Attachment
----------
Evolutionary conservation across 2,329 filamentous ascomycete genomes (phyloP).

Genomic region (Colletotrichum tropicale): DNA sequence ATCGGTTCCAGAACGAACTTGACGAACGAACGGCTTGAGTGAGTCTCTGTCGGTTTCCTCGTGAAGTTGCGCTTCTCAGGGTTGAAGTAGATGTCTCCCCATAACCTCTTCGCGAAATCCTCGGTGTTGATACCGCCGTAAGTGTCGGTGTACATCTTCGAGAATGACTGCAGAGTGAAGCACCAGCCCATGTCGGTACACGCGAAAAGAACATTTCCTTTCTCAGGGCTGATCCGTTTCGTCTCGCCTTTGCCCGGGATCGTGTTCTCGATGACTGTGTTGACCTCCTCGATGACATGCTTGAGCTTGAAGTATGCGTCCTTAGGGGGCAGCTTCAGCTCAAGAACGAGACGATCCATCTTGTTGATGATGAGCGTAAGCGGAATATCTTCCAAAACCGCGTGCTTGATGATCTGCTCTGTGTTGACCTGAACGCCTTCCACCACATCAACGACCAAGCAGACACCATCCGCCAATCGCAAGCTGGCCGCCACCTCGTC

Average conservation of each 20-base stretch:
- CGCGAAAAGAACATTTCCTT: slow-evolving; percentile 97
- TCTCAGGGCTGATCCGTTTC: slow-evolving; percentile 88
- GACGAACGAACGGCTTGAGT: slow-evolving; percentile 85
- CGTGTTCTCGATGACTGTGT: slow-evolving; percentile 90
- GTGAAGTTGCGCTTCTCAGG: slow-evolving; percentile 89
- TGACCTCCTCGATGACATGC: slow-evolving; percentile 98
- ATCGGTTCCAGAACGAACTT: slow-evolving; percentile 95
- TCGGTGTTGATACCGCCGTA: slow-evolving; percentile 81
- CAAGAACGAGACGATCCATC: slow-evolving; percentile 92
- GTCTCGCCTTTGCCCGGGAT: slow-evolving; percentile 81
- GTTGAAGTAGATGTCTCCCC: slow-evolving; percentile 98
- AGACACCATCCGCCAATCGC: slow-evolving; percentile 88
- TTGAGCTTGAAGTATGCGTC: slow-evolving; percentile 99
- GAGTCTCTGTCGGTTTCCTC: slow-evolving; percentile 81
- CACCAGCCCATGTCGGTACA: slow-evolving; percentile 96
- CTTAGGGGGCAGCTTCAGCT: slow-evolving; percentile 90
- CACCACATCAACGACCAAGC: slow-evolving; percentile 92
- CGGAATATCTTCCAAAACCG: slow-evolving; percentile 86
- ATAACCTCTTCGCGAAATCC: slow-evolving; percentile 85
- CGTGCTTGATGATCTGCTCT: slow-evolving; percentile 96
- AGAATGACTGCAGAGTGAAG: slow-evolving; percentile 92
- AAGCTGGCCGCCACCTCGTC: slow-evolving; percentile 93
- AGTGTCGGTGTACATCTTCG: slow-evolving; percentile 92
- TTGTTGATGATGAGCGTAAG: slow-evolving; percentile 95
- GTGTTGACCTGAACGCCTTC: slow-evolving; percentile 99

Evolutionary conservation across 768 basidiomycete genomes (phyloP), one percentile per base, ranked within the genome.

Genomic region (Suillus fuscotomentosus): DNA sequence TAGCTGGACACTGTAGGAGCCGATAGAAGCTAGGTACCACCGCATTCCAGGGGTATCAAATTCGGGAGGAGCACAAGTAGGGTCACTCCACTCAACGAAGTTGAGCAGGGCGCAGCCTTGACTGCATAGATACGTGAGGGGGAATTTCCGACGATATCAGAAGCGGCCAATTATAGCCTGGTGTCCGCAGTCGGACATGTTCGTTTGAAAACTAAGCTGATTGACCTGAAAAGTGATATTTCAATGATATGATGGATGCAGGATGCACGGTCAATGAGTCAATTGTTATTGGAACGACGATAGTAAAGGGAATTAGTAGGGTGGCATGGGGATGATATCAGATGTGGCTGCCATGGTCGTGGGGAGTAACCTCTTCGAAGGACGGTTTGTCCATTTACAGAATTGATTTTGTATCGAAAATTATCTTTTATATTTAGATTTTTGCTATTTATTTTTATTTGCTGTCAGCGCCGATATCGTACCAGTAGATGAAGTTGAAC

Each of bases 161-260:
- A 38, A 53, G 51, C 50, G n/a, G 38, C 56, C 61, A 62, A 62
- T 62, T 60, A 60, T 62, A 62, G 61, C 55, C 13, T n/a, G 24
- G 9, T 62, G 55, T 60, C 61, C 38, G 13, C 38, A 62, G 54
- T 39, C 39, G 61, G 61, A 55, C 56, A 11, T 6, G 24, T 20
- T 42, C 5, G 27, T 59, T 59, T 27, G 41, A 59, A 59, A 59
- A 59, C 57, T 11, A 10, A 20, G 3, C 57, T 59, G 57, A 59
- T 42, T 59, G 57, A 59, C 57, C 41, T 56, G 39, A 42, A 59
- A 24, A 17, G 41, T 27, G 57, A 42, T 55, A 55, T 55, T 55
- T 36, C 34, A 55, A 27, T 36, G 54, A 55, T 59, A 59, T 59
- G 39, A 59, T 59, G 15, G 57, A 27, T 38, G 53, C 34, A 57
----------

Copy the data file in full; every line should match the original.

Evolutionary conservation across 2,329 filamentous ascomycete genomes (phyloP).

Genomic region (Colletotrichum tropicale): DNA sequence ATCGGTTCCAGAACGAACTTGACGAACGAACGGCTTGAGTGAGTCTCTGTCGGTTTCCTCGTGAAGTTGCGCTTCTCAGGGTTGAAGTAGATGTCTCCCCATAACCTCTTCGCGAAATCCTCGGTGTTGATACCGCCGTAAGTGTCGGTGTACATCTTCGAGAATGACTGCAGAGTGAAGCACCAGCCCATGTCGGTACACGCGAAAAGAACATTTCCTTTCTCAGGGCTGATCCGTTTCGTCTCGCCTTTGCCCGGGATCGTGTTCTCGATGACTGTGTTGACCTCCTCGATGACATGCTTGAGCTTGAAGTATGCGTCCTTAGGGGGCAGCTTCAGCTCAAGAACGAGACGATCCATCTTGTTGATGATGAGCGTAAGCGGAATATCTTCCAAAACCGCGTGCTTGATGATCTGCTCTGTGTTGACCTGAACGCCTTCCACCACATCAACGACCAAGCAGACACCATCCGCCAATCGCAAGCTGGCCGCCACCTCGTC

Average conservation of each 20-base stretch:
- CGCGAAAAGAACATTTCCTT: slow-evolving; percentile 97
- TCTCAGGGCTGATCCGTTTC: slow-evolving; percentile 88
- GACGAACGAACGGCTTGAGT: slow-evolving; percentile 85
- CGTGTTCTCGATGACTGTGT: slow-evolving; percentile 90
- GTGAAGTTGCGCTTCTCAGG: slow-evolving; percentile 89
- TGACCTCCTCGATGACATGC: slow-evolving; percentile 98
- ATCGGTTCCAGAACGAACTT: slow-evolving; percentile 95
- TCGGTGTTGATACCGCCGTA: slow-evolving; percentile 81
- CAAGAACGAGACGATCCATC: slow-evolving; percentile 92
- GTCTCGCCTTTGCCCGGGAT: slow-evolving; percentile 81
- GTTGAAGTAGATGTCTCCCC: slow-evolving; percentile 98
- AGACACCATCCGCCAATCGC: slow-evolving; percentile 88
- TTGAGCTTGAAGTATGCGTC: slow-evolving; percentile 99
- GAGTCTCTGTCGGTTTCCTC: slow-evolving; percentile 81
- CACCAGCCCATGTCGGTACA: slow-evolving; percentile 96
- CTTAGGGGGCAGCTTCAGCT: slow-evolving; percentile 90
- CACCACATCAACGACCAAGC: slow-evolving; percentile 92
- CGGAATATCTTCCAAAACCG: slow-evolving; percentile 86
- ATAACCTCTTCGCGAAATCC: slow-evolving; percentile 85
- CGTGCTTGATGATCTGCTCT: slow-evolving; percentile 96
- AGAATGACTGCAGAGTGAAG: slow-evolving; percentile 92
- AAGCTGGCCGCCACCTCGTC: slow-evolving; percentile 93
- AGTGTCGGTGTACATCTTCG: slow-evolving; percentile 92
- TTGTTGATGATGAGCGTAAG: slow-evolving; percentile 95
- GTGTTGACCTGAACGCCTTC: slow-evolving; percentile 99

Evolutionary conservation across 768 basidiomycete genomes (phyloP), one percentile per base, ranked within the genome.

Genomic region (Suillus fuscotomentosus): DNA sequence TAGCTGGACACTGTAGGAGCCGATAGAAGCTAGGTACCACCGCATTCCAGGGGTATCAAATTCGGGAGGAGCACAAGTAGGGTCACTCCACTCAACGAAGTTGAGCAGGGCGCAGCCTTGACTGCATAGATACGTGAGGGGGAATTTCCGACGATATCAGAAGCGGCCAATTATAGCCTGGTGTCCGCAGTCGGACATGTTCGTTTGAAAACTAAGCTGATTGACCTGAAAAGTGATATTTCAATGATATGATGGATGCAGGATGCACGGTCAATGAGTCAATTGTTATTGGAACGACGATAGTAAAGGGAATTAGTAGGGTGGCATGGGGATGATATCAGATGTGGCTGCCATGGTCGTGGGGAGTAACCTCTTCGAAGGACGGTTTGTCCATTTACAGAATTGATTTTGTATCGAAAATTATCTTTTATATTTAGATTTTTGCTATTTATTTTTATTTGCTGTCAGCGCCGATATCGTACCAGTAGATGAAGTTGAAC

Each of bases 161-260:
- A 38, A 53, G 51, C 50, G n/a, G 38, C 56, C 61, A 62, A 62
- T 62, T 60, A 60, T 62, A 62, G 61, C 55, C 13, T n/a, G 24
- G 9, T 62, G 55, T 60, C 61, C 38, G 13, C 38, A 62, G 54
- T 39, C 39, G 61, G 61, A 55, C 56, A 11, T 6, G 24, T 20
- T 42, C 5, G 27, T 59, T 59, T 27, G 41, A 59, A 59, A 59
- A 59, C 57, T 11, A 10, A 20, G 3, C 57, T 59, G 57, A 59
- T 42, T 59, G 57, A 59, C 57, C 41, T 56, G 39, A 42, A 59
- A 24, A 17, G 41, T 27, G 57, A 42, T 55, A 55, T 55, T 55
- T 36, C 34, A 55, A 27, T 36, G 54, A 55, T 59, A 59, T 59
- G 39, A 59, T 59, G 15, G 57, A 27, T 38, G 53, C 34, A 57